Good god, looking at those pictures!! But if you can stand it, do it! I found this article on how to take an ice bath. I’m still too scared to try it.

STRETCH

I learned my lesson with my running injury years ago. Stretching is a very important part of a workout. I neglected it a lot when I was running and I paid for it with my injury. Yoga is a good thing to add to your routine. It would be a good thing to add to my routine, as well. I struggle with this. I try my best but it’s just not something I like to do. Well, to be fair, I like yoga once I’m in the class and doing it and I always feel better afterwards…it’s the motivating myself to go to class I have a hard time with. I have incorporated a lot of the yoga moves into my stretching routine, though.

And don’t forget REST DAYS.

Take Care of Yourself

A few other things I rely on heavily for my aftercare: Biofreeze (I love love love it!) and my compression tights. Michael bought them for me for Christmas a few years ago and I love them so much. It feels so good to wear them after a hard workout. I also have compression socks, which I wear more often than regular socks.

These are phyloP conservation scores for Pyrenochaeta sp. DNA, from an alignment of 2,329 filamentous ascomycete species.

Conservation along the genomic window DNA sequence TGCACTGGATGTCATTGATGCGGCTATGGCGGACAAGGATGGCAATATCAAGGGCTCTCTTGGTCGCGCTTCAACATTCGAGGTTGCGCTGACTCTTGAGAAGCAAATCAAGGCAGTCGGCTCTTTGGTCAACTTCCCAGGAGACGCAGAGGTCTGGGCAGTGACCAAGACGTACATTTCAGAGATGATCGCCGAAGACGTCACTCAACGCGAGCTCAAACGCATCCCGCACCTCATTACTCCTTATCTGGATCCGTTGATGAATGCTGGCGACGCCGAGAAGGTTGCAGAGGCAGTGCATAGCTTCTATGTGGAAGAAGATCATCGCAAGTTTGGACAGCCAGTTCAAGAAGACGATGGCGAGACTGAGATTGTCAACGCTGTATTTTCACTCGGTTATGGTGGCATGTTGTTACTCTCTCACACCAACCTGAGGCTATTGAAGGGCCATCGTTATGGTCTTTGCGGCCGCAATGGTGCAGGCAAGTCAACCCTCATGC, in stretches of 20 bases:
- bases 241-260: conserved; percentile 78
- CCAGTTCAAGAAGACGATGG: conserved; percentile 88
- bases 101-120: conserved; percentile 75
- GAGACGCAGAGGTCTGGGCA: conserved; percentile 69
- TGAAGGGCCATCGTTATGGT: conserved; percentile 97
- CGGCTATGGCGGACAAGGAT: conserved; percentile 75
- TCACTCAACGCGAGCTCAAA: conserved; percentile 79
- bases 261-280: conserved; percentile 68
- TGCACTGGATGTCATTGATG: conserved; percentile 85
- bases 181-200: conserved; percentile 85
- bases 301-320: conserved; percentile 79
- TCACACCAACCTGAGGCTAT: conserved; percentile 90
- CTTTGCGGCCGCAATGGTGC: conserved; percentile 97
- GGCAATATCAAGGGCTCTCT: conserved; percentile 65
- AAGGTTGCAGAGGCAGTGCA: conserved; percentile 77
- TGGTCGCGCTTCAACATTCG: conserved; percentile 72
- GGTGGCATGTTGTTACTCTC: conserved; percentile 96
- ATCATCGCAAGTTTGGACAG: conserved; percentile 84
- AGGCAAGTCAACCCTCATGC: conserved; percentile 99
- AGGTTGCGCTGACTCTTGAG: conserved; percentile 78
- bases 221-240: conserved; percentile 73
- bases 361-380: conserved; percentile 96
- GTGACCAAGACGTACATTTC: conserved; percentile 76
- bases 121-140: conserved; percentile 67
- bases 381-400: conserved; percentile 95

It’s so easy to just go about like normal and assume everything is okay until BAM! Injury! It’s happened to me a few times. I feel great, my body is good, my performance is the best it’s ever been, and then of course, something happens and I have to take a break. Breaks suck. I wish I could be a good patient when I’m injured but it honestly just stresses me out and I get impatient. I need to learn to take care of myself. Even if it’s a hassle to take the extra time to stretch, or foam roll, it’s so worth it. So take care of yourself!

QUESTION: What are your after care tips and tricks you do?